to become a hairdresser, eventually rising in the cosmetology field
to become a teacher herself. She started her own business, Dreamweavers,
still running strong in Uptown Kingston after several moves. She bought
and renovated one of the cornerstone buildings of Wall Street. Raised
her three kids. Grew involved in a wide range of organizational matters,
both volunteer and business-oriented.
She even became an EMT, pulling on that original wish to enter the field
Sure, there’s a whole book Rita Vanacore could write about the
changes she’s witnessed in women’s hair styles over the
years… a truly insightful and fun story on its own merits. Just
as she has much to say about real family values, via her experience
of extended family living, so rare these days.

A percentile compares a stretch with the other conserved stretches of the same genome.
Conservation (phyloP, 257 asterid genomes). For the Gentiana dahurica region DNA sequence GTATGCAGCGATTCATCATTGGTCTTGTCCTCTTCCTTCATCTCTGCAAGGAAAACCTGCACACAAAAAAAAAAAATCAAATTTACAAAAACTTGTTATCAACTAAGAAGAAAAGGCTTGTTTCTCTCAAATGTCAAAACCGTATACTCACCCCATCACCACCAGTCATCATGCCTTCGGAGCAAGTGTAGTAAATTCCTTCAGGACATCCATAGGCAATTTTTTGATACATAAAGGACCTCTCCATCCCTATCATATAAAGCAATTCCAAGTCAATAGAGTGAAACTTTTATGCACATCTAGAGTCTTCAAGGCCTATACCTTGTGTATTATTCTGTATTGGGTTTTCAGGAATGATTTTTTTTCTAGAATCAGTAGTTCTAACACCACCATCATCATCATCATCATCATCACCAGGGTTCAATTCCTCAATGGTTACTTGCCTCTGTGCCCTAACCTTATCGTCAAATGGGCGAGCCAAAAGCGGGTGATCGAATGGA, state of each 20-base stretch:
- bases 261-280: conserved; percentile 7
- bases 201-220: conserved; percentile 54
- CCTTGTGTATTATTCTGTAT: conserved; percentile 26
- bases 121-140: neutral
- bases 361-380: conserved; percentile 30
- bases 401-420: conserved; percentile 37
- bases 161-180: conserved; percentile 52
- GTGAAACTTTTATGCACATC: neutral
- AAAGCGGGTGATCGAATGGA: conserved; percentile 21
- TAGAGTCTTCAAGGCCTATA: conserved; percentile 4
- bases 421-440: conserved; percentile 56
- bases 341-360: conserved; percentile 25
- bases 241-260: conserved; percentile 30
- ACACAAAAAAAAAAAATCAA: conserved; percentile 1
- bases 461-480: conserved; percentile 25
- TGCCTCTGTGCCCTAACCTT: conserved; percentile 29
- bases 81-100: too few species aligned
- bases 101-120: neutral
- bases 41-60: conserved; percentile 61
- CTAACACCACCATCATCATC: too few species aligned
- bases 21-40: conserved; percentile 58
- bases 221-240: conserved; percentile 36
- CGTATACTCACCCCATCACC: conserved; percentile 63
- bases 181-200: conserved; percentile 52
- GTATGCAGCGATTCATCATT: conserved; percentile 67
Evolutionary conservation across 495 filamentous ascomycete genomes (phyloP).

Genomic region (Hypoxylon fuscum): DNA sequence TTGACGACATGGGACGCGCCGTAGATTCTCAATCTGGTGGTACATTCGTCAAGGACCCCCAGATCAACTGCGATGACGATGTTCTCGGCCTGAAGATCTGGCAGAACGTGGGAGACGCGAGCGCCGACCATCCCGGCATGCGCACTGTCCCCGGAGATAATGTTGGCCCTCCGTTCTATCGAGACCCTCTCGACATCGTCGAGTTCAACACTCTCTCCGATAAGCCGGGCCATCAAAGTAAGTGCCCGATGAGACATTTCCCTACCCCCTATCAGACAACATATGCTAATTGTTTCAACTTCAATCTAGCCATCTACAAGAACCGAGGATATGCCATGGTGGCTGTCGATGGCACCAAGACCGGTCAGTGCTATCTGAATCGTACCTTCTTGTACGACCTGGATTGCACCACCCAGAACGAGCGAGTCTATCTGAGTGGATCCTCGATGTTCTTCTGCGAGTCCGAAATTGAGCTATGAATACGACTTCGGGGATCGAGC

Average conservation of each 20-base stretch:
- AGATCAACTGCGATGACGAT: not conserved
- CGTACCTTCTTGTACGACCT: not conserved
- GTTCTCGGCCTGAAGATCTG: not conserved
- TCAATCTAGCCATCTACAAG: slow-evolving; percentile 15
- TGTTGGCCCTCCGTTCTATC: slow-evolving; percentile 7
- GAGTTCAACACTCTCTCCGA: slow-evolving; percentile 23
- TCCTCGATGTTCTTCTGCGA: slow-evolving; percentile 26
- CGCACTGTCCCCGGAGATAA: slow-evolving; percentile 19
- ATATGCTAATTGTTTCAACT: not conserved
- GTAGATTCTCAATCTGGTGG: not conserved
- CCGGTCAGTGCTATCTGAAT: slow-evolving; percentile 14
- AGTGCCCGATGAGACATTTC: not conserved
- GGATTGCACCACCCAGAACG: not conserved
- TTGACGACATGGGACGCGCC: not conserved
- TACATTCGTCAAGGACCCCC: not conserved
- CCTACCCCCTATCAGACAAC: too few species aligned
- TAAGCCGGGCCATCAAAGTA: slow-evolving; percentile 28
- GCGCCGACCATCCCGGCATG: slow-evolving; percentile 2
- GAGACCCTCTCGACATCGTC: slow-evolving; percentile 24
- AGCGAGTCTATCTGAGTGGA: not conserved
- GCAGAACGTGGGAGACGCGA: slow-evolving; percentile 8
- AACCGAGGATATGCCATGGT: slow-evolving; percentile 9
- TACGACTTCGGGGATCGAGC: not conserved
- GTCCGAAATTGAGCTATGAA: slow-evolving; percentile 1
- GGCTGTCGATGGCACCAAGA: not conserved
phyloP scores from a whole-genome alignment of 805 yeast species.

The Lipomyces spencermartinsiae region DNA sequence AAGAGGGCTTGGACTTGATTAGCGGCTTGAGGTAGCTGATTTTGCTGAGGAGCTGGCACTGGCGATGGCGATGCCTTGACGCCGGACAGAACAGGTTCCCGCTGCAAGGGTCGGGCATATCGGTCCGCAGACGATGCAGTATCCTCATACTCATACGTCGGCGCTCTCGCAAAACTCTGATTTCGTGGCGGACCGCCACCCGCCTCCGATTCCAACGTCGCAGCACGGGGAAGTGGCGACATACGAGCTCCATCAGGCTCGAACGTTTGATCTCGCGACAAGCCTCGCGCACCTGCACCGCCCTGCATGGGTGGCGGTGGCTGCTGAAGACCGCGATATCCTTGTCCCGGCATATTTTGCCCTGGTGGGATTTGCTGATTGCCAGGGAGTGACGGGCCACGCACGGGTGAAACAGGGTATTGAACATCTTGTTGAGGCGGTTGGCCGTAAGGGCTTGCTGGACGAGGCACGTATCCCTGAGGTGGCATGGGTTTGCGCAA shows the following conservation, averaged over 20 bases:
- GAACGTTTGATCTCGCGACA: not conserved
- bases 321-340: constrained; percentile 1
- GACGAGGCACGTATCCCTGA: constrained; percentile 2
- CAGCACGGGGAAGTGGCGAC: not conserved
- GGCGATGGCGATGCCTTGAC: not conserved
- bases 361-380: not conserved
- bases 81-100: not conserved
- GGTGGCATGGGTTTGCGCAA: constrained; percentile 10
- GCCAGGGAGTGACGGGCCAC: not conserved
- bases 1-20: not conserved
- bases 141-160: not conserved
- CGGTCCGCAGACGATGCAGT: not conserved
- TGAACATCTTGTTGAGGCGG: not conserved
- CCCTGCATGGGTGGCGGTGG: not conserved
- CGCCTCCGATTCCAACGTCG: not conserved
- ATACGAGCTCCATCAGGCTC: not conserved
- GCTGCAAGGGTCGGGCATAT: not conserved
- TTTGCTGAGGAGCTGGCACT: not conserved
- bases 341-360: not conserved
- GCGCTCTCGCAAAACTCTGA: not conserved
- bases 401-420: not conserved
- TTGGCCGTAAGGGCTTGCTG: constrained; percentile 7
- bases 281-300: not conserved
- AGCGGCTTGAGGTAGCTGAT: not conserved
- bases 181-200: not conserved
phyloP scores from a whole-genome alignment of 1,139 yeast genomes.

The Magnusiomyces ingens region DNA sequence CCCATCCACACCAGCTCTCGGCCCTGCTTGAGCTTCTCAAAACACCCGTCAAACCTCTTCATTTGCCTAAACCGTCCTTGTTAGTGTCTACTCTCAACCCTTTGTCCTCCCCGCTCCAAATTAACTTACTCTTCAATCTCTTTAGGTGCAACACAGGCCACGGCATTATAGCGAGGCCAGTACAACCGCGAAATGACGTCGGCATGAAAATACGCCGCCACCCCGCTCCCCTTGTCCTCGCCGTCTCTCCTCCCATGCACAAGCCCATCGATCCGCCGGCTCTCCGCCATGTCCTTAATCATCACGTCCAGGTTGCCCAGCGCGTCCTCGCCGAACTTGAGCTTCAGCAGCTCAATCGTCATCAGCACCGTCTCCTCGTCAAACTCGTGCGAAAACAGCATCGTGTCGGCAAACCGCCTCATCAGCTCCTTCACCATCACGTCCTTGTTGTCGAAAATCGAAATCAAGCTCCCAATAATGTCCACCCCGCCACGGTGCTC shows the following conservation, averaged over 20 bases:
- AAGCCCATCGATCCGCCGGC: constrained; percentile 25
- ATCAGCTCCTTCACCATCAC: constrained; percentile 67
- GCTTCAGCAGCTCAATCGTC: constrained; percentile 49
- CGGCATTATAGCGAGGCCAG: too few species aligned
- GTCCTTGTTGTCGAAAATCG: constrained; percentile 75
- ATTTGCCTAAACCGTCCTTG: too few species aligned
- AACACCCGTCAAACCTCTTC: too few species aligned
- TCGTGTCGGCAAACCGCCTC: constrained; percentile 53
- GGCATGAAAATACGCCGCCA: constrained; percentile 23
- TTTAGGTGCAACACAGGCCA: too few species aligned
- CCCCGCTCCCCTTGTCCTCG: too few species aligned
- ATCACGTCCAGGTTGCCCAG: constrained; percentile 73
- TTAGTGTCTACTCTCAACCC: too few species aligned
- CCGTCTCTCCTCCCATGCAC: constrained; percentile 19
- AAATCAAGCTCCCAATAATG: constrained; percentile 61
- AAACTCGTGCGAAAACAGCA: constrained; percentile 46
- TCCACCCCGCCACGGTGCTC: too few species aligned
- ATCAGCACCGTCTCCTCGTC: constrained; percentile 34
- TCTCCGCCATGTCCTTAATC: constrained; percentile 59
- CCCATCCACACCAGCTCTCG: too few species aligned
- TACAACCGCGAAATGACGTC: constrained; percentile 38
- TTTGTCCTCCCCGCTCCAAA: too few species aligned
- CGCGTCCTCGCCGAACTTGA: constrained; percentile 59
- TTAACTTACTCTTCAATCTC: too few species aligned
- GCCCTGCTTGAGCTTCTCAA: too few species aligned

But what’s got her focus is the school district, and the community
impetus that got her to her new position.
“I’d been wanting to run for years,” she says of that
process, thwarted for years by the busy-ness of her family and business
What changed Vanacore’s circumstances had everything to do with
the tax debacle caused by the school district’s implementation
of the state’s controversial new Large Parcel legislation, which
saw her meeting with other townspeople throughout Olive to research
what had happened. Eventually, that group became Olive Matters. And
Olive Matters’ meetings, and influence, started growing by leaps
“I realized I both had the time AND the passion to run for the
board,” she says of the decision she made last winter to seek
It’s an issue she’s still passionate about, ready to talk
at length of at a moment’s notice. But she also realizes her focus
will have to change, now that the OCS Board has the majority to keep
the legislation from being enacted again.